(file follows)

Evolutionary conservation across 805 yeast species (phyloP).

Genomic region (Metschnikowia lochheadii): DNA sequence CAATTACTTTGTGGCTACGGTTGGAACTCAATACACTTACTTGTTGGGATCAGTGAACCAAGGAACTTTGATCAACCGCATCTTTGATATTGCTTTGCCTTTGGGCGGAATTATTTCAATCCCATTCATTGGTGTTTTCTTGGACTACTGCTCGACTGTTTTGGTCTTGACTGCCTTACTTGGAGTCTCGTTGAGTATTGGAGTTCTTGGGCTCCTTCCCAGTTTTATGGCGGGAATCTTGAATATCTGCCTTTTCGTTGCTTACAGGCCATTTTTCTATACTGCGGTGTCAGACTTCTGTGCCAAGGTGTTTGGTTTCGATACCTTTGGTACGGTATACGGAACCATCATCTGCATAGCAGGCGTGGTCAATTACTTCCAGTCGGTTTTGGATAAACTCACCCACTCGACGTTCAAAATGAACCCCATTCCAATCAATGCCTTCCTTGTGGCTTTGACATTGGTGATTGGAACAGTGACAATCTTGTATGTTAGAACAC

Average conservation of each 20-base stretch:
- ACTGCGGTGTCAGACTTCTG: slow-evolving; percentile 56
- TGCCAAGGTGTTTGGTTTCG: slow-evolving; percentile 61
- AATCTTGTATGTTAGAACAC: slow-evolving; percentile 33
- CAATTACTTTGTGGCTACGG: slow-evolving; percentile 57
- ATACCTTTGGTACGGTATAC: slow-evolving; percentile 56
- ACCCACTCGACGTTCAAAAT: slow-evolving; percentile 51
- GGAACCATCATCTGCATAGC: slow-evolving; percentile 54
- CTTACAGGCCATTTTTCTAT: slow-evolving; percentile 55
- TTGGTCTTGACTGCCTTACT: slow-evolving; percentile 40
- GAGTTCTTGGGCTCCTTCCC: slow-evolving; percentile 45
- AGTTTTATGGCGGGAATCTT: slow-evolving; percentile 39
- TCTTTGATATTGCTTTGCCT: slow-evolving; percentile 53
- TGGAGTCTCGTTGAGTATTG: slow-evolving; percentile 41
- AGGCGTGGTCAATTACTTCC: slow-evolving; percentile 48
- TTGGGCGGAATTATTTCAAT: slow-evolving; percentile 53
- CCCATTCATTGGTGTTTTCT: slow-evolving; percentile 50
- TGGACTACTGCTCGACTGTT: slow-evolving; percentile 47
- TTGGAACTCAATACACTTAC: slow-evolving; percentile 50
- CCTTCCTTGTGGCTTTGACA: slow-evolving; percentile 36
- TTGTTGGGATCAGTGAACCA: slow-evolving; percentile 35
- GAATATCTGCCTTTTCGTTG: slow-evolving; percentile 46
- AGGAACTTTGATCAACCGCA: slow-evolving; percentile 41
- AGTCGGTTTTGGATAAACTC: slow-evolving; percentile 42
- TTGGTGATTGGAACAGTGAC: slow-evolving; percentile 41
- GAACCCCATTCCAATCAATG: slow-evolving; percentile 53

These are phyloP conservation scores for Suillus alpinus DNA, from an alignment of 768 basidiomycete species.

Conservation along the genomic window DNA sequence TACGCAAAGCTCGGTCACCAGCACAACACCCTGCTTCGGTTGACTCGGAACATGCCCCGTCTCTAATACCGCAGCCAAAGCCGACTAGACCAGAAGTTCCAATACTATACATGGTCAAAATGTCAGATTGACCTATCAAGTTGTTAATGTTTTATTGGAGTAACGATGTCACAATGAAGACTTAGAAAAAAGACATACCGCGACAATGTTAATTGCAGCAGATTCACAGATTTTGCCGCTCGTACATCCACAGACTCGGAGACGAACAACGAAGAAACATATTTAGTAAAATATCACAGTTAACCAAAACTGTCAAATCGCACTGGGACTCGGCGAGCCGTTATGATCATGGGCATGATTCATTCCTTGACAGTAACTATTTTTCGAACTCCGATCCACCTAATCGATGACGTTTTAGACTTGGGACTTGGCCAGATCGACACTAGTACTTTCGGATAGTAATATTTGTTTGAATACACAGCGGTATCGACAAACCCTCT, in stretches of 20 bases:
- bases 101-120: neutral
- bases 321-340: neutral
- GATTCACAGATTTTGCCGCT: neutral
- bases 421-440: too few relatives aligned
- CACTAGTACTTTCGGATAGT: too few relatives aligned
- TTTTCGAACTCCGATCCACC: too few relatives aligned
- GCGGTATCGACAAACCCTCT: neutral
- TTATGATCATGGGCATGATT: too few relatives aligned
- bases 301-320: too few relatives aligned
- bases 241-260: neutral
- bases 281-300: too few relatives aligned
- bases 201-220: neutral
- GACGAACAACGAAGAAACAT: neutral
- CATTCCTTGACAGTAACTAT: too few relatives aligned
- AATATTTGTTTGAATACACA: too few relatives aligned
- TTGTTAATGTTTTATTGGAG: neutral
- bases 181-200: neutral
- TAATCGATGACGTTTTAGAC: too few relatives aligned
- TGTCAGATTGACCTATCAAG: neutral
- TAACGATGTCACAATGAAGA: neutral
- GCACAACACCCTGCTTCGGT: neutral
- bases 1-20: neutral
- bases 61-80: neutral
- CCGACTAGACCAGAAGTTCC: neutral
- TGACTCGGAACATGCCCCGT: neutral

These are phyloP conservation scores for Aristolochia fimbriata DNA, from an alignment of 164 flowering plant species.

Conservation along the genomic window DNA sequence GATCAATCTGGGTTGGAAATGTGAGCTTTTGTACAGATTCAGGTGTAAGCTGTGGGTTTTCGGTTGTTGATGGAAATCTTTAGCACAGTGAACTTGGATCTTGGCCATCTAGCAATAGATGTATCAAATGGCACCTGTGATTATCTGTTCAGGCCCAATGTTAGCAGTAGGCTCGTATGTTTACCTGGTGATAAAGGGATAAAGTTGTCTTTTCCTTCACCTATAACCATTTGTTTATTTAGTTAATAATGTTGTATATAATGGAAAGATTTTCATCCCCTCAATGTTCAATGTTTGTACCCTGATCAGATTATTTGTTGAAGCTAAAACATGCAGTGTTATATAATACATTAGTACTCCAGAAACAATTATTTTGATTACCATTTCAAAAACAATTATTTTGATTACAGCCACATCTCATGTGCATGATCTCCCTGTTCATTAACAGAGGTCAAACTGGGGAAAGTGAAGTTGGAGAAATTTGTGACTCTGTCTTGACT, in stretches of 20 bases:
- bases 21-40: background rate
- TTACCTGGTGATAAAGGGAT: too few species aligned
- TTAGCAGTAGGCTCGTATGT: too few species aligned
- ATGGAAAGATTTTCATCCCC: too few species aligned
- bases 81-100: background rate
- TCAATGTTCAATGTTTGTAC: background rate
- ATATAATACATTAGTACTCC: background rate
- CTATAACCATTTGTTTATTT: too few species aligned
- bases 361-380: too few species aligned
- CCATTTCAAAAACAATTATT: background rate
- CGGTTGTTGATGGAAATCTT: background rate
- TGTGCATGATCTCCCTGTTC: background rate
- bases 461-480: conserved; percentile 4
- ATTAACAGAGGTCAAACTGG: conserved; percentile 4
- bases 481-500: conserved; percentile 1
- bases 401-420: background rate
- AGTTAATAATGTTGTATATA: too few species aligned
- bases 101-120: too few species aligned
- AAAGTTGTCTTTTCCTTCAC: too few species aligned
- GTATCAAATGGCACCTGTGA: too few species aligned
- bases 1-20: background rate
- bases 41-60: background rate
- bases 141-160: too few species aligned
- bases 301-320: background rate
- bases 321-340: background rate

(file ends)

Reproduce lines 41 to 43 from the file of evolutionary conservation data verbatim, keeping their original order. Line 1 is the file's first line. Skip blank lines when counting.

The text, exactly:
- bases 281-300: too few relatives aligned
- bases 201-220: neutral
- GACGAACAACGAAGAAACAT: neutral